#105 NBooth

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Posted 11 May 2011 - 10:58 PM

Finally saw the pirate episode and, man, was it ever lame. All the criticisms I just defended Smith from? Totally justified in this episode. Half baked plot--like a lame ripoff of a certain Eccleston two-parter. Tellingly, this was written by the guy who did "The Blind Banker" for Sherlock. The only good thing I can say about it was that the Siren gave me serious "Star Trek: TOS" vibes. Otherwise, I would say "The Curse of the Black Spot" was this series' "Victory of the Daleks" without all the cool stuff that made that episode watchable. I can't recall the last time I was this let down by the Doctor.

Still...the Gaiman episode is next. Hopefully it will redeem the sorrows of this one.

#106 BethR

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Posted 12 May 2011 - 02:59 PM

The Doctor as Christ-Figure again--or is he? Thanks to Tony Watkins for this link.

#107 M. Leary

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Posted 12 May 2011 - 04:11 PM

Do you agree with this Beth? That we can read Dr. Who as an unintentional Christ figure?

#108 opus

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Posted 12 May 2011 - 04:55 PM

Interesting article, but I don't think the premise holds a lot of water. Yeah, the fate of the entire universe is often placed on the Doctor's shoulders, but he doesn't bear it alone and he's often quite skilled at twisting and manipulating others to do his dirty work (contains some spoilers). It may all be for the greater good, but there's an awful lot of moral ambiguity, trickery, and even underhanded-ness in his heroism.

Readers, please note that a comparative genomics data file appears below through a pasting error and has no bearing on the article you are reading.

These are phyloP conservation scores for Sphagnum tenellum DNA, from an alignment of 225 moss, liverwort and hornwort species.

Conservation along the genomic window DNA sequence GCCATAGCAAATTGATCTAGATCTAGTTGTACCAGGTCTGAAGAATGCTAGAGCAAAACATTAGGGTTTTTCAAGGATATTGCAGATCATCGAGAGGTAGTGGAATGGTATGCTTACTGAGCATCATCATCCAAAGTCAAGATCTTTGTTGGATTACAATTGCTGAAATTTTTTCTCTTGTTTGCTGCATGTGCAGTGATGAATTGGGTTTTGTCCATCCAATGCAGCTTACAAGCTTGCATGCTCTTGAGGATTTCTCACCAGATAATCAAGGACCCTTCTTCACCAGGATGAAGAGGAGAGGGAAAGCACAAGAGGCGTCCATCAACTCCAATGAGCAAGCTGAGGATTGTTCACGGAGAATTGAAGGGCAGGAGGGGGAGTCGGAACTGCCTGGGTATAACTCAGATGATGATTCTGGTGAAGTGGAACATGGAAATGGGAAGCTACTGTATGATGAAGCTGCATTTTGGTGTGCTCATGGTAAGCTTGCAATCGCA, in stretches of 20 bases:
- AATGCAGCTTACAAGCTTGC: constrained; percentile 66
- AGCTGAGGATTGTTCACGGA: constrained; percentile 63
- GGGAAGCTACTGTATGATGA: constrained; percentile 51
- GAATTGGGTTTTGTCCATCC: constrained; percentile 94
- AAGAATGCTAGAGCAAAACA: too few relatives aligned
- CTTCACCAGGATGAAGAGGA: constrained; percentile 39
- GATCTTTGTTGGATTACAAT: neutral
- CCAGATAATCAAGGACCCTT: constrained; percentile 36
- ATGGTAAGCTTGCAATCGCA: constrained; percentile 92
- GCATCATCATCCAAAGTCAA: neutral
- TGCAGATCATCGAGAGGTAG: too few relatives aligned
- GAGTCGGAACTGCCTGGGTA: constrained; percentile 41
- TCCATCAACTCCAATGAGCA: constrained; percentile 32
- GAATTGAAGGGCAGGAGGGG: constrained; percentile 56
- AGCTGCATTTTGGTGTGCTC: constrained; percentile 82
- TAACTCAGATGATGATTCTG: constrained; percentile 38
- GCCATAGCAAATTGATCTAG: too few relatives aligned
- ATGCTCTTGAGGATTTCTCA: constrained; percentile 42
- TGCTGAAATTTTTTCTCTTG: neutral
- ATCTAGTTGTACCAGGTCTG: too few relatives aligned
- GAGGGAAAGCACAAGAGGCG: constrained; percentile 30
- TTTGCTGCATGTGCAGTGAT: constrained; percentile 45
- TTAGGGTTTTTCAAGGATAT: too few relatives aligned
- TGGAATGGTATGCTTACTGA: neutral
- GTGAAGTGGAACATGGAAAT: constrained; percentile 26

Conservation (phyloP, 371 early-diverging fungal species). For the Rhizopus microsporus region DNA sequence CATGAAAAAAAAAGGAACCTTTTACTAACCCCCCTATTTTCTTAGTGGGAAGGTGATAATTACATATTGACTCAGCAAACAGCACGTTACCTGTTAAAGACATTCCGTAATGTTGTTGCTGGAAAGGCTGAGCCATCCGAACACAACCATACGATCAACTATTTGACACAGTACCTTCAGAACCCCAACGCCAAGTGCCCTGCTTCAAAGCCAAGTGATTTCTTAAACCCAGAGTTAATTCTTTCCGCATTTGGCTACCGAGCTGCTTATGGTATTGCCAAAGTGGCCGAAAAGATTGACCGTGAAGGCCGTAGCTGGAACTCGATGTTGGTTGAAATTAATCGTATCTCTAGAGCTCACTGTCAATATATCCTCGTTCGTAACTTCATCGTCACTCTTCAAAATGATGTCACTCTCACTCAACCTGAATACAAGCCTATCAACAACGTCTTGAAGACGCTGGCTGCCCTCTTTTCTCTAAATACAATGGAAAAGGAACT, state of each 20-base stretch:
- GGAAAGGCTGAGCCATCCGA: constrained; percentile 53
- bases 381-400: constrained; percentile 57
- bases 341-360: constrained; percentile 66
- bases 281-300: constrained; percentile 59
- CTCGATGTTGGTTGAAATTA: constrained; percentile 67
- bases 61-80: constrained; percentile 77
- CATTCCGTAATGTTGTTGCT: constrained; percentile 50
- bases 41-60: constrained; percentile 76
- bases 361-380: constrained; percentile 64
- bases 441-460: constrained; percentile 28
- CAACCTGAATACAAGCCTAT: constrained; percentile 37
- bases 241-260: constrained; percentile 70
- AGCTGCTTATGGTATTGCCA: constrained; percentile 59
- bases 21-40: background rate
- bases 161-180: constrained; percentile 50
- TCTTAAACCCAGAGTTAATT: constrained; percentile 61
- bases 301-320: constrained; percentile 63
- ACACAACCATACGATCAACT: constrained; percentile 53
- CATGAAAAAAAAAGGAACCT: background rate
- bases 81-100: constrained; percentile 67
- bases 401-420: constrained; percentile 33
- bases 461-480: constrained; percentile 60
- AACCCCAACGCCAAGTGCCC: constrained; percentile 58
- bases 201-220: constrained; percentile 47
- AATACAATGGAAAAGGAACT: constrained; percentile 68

#109 M. Leary

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Posted 12 May 2011 - 05:26 PM

Interesting article, but I don't think the premise holds a lot of water. Yeah, the fate of the entire universe is often placed on the Doctor's shoulders, but he doesn't bear it alone and he's often quite skilled at twisting and manipulating others to do his dirty work (contains some spoilers). It may all be for the greater good, but there's an awful lot of moral ambiguity, trickery, and even underhanded-ness in his heroism.


Interesting comment. I am also put off by the narrative fact that the Dr. is the end of a race rather than the beginning of a new one. In light of this, his constant "resurrection" seems more related to the Hindu doctrine of reincarnation than the Christian doctrine of resurrection. If this article were about Dr. Who as a Hindu deity, I would be totally on board.

#110 NBooth

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Posted 13 May 2011 - 06:42 AM


Interesting article, but I don't think the premise holds a lot of water. Yeah, the fate of the entire universe is often placed on the Doctor's shoulders, but he doesn't bear it alone and he's often quite skilled at twisting and manipulating others to do his dirty work (contains some spoilers). It may all be for the greater good, but there's an awful lot of moral ambiguity, trickery, and even underhanded-ness in his heroism.


Interesting comment. I am also put off by the narrative fact that the Dr. is the end of a race rather than the beginning of a new one. In light of this, his constant "resurrection" seems more related to the Hindu doctrine of reincarnation than the Christian doctrine of resurrection. If this article were about Dr. Who as a Hindu deity, I would be totally on board.